I first came across Jonathan Bergmann’s work when I wrote “7 Stories From Educators About Teaching In The Flipped Classroom” last fall. What I did not know at that time was that he had won the Presidential Award for Excellence for Math and Science Teaching in 2002 and was named semifinalist for the Colorado Teacher of the Year in 2010. Aaron Sams also received the Presidential Award for Excellence in Math and Science Teaching, in 2009. Together, Aaron and Jon recently created the flippedclassroom.org social network, and this year they have published, “Flip Your Classroom: Reach Every Student in Every Class Every Day”. These guys are flipped classroom rock stars (although I think they would probably cringe at that label)! The book is an outstanding introduction to the flipped classroom by two teachers who have honed their craft over many years.
What do teachers who’ve flipped their classrooms have to report?
Flip Teaching Resources - Folder Shared from Box
FlippedPD FlippedPD rethinks professional development to maximize and respect teachers’ time for professional learning. FlippedPD was developed specifically to meet the instructional and technology integration needs of classroom teachers. FlippedPD is a blended learning environment, which combines personalized and on-demand digital resources and face-to-face coaching support for technology integration to meet instructional goals. Throughout each variation, the success of FlippedPD comes from its essential components: creating time for teachers, providing access to an instructional technology coach, personalizing learning by creating small collaborative groups, managing and tracking individual goal setting, maintaining consistency and accountability through record keeping, and providing digital resources to support learning.
Khan Academy Founder Salman Khan on Liberating the Classroom for Creativity
Printer-friendly version Executive Summary This report updates and expands last year’s report, Exploring the Digital Nation: Home Broadband Internet Adoption in the United States, based on data from the Census Bureau’s most recent Current Population Survey (CPS) School Enrollment and Internet Use Supplement. Exploring the Digital Nation - Computer and Internet Use at Home | Economics and Statistics Administration
1Share Synopsis In this age of innovation, even more important than being an effective problem solver, is being a problem finder. It’s one thing to look at a problem and be able to generate a solution; it is another thing to be able to look at an ambiguous situation, and decide if there is a problem that needs to be solved. That’s a skill that isn’t really targeted by traditional teaching methods, and in fact, it is often discouraged. The Educational Value of Creative Disobedience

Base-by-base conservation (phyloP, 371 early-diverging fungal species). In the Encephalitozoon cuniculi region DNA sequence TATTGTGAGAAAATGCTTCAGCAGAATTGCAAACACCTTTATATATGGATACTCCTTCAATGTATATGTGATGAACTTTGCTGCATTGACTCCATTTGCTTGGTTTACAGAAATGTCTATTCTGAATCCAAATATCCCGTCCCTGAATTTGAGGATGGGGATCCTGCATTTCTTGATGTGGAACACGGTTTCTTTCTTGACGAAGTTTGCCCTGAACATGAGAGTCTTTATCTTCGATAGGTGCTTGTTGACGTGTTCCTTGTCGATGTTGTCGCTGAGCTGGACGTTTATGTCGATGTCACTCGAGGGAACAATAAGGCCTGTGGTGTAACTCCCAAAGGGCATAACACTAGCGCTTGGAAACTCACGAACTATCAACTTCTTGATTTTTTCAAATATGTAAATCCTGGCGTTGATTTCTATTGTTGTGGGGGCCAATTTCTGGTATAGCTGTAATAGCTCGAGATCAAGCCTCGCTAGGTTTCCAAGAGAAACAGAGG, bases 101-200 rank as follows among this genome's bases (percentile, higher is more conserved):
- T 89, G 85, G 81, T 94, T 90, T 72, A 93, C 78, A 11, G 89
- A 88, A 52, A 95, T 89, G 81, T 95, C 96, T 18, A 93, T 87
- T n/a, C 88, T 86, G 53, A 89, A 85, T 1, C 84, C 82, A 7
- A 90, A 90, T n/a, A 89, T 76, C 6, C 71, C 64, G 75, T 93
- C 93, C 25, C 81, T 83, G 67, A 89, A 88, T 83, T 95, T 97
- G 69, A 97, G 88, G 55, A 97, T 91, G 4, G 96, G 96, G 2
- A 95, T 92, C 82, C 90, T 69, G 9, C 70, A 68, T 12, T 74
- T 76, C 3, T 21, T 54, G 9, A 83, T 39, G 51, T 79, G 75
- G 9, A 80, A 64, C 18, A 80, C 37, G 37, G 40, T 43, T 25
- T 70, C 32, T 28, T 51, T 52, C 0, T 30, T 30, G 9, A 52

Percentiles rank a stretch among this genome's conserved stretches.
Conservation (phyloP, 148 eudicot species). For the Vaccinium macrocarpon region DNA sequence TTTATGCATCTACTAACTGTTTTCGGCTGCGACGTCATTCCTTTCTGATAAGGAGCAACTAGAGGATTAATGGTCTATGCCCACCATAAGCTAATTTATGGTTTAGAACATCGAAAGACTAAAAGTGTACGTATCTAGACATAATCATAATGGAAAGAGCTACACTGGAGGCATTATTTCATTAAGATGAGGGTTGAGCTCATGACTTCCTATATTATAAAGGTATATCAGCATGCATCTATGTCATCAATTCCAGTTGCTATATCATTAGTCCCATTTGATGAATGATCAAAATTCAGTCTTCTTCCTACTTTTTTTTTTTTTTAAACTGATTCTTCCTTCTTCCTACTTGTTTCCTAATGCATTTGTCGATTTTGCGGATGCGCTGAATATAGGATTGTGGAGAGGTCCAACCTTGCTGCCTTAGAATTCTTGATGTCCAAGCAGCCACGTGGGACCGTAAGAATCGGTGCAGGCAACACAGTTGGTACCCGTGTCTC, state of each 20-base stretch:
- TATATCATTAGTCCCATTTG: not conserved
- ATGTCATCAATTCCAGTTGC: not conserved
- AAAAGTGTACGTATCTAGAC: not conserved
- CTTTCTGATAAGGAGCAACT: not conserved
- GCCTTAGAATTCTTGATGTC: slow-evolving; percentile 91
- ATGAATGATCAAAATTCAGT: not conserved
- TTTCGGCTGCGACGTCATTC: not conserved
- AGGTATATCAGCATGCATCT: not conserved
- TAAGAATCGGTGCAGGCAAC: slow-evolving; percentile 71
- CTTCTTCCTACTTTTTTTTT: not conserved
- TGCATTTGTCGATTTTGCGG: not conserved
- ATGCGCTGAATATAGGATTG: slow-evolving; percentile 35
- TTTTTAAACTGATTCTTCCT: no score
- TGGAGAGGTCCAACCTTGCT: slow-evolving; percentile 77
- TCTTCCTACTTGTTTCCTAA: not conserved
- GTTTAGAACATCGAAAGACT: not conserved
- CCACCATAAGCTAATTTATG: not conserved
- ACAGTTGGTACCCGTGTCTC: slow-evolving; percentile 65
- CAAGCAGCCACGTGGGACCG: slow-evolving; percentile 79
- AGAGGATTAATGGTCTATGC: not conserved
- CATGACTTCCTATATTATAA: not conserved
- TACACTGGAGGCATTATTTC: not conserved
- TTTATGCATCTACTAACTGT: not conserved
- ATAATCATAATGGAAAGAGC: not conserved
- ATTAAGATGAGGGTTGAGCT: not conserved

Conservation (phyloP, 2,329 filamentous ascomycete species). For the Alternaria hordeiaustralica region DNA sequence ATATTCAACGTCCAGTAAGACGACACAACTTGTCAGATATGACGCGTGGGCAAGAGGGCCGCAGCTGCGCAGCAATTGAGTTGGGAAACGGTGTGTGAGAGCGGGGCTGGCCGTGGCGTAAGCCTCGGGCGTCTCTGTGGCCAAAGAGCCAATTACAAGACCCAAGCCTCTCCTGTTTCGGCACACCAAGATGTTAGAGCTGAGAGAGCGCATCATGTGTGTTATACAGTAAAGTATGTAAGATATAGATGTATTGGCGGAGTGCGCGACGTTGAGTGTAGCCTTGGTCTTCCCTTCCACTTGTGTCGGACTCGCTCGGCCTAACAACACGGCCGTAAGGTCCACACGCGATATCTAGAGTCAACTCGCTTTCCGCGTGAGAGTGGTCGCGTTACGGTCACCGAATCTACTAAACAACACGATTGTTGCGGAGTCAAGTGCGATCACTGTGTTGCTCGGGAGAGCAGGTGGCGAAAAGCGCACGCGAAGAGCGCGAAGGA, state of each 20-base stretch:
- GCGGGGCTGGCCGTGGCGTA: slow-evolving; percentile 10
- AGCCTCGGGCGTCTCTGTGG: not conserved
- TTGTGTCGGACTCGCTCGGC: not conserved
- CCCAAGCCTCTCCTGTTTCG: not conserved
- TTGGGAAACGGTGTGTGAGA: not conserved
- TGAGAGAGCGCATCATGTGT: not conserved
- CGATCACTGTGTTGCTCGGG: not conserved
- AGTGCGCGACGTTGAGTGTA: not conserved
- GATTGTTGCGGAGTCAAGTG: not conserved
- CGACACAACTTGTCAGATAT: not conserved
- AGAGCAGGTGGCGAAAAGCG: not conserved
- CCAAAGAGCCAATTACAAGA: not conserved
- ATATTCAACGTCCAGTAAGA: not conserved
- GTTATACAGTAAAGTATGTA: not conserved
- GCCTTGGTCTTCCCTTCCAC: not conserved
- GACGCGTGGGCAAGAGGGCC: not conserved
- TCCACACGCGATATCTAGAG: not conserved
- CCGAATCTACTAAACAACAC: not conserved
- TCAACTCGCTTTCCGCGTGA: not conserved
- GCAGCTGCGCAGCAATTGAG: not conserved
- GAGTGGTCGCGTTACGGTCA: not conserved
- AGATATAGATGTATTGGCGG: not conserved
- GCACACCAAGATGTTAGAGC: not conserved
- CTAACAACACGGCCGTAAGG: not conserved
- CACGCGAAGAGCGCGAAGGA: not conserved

TED-Ed Website Tour
Flipped Classroom Examples
Ok, I'll be honest. I get very nervous when I hear education reformists and politicians tout how "incredible" the flipped classroom model, or how it will "solve" many of the problems of education. It doesn't solve anything. It is a great first step in reframing the role of the teacher in the classroom.
Update: Fixing links Here is a new critique of the Khan Academy, the subject of a widely read post I published Monday about the hype and reality of the academy. You can find that post here. And you can find a response to that post from the founder of the Khan Academy, Sal Khan, by clicking here. How well does Khan Academy teach? - The Answer Sheet
At its core, "flipped instruction" refers to moving aspects of teaching out of the classroom and into the homework space. With the advent of new technologies, specifically the ability to record digitally annotated and narrated screencasts, instructional videos have become a common medium in the flipped classroom. Although not limited to videos, a flipped classroom most often harnesses different forms of instructional video published online for students. Despite recent buzz, catalyzed primarily by Salman Khan's TED talk, flipped instruction is by no means a new methodology. In the early 19th century, General Sylvanus Thayer created a system at West Point where engineering students, given a set of materials, were responsible for obtaining core content prior to coming to class.
Culture Teaching Strategies Flickr: Mike Baird By Shelley Wright I love the flip. I do. The Flip: Why I Love It, How I Use It